Pegasus spyware has been recently used by four nation-state-backed APT groups, possibly with links to countries in the Middle East. The spy malware exploited a zero-day in the iMessage feature for Apple’s iPhone.
What has happened?
The attack was carried out in July and August, which compromised personal phones belonging to 36 journalists, working for Al Jazeera. The spyware software used by these four groups, Pegasus, is commercially offered by the NSO Group.
The compromised phones were attacked by using an exploit chain known as KISMET that involves an invisible zero-click exploit in iMessage. This exploit was discovered in July.
The IMAgent process, a built-in application that handles iMessage and FaceTime, was responsible for Pegasus’s launch routines. It suggests the possible exploitation of FaceTime or iMessage notifications or messages.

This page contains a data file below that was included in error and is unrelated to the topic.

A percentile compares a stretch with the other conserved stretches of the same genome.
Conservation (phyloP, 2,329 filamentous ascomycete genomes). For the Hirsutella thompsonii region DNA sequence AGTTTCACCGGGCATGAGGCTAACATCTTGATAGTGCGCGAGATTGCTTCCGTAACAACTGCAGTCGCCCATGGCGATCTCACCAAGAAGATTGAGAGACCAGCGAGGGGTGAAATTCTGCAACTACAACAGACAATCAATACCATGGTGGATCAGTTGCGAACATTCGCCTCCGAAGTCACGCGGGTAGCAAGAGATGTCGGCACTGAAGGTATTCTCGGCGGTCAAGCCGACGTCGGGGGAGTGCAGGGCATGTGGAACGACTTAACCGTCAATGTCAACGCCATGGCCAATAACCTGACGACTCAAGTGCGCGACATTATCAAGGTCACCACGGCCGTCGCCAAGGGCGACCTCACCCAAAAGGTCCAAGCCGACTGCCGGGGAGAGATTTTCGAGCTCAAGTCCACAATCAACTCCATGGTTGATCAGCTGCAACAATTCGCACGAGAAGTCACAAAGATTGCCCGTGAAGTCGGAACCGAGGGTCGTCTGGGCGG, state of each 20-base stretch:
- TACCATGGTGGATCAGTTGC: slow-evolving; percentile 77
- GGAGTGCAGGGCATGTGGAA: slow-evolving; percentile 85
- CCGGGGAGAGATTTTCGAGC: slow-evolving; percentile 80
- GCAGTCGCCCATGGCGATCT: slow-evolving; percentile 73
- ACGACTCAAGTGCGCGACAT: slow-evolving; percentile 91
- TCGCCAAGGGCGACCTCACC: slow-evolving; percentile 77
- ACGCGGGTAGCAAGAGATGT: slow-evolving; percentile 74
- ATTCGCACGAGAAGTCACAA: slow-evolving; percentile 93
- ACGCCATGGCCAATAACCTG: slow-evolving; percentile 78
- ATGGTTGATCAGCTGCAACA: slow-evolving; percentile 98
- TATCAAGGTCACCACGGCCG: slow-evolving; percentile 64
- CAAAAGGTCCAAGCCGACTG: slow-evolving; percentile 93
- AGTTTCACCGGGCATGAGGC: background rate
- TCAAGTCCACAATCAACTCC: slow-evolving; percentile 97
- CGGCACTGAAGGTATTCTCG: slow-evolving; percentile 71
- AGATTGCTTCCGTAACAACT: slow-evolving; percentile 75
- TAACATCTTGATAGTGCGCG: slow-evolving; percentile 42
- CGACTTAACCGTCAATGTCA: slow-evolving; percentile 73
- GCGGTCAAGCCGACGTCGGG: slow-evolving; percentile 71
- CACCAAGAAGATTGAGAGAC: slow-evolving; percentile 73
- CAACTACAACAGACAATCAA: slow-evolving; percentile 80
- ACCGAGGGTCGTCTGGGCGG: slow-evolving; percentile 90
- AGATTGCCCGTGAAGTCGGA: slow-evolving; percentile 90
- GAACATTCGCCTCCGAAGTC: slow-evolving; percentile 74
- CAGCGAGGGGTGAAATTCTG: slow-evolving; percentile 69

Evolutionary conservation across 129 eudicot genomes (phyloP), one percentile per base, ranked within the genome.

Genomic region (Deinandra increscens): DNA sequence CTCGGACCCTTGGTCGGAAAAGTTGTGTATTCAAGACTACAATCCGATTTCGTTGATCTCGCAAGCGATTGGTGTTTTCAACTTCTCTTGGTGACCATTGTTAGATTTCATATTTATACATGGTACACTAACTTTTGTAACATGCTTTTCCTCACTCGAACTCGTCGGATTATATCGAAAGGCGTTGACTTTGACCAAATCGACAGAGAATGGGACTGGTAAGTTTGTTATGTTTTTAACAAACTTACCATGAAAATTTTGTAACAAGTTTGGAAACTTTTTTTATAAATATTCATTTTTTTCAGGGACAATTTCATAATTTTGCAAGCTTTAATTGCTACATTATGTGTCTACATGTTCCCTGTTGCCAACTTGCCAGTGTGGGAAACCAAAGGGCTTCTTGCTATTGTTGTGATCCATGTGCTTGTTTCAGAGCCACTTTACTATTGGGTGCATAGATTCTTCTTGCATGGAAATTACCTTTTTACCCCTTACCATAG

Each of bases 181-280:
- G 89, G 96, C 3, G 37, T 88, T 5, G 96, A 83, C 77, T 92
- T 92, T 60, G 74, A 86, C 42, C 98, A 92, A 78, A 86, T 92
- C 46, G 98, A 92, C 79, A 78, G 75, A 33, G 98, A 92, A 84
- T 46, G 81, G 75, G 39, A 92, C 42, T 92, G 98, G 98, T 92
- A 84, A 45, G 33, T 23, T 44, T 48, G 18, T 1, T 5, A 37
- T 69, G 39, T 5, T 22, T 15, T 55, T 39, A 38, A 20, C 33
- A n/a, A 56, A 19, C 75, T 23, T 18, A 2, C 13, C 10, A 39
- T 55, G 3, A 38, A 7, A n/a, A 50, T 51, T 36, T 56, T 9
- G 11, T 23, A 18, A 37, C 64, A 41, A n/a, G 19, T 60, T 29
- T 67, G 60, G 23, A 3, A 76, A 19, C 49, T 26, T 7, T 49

The phones were targeted via four different clusters of servers, which could be linked to up to four NSO Group operators, named Monarchy, Sneaky Kestral (or Sneaky Kestrel), Center-1, and Center-2.
Pegasus is popularly used by nations around the world for surveillance and spying capabilities.
Recently, allegations were raised about WhatsApp messenger being hacked by Pegasus, although Whatsapp denied these accusations.
Earlier, a research report claimed that Pegasus is being operated and used in 45 countries.
The use of spyware such as Pegasus for espionage attacks shows the extent of commercialization malicious activities. Thus, experts suggest organizations to implement precautionary steps proactively. Smartphone users should always update their operating system to the latest version. In addition, they are recommended to avoid clicking on any link coming from an unknown sender and use two-factor authentication.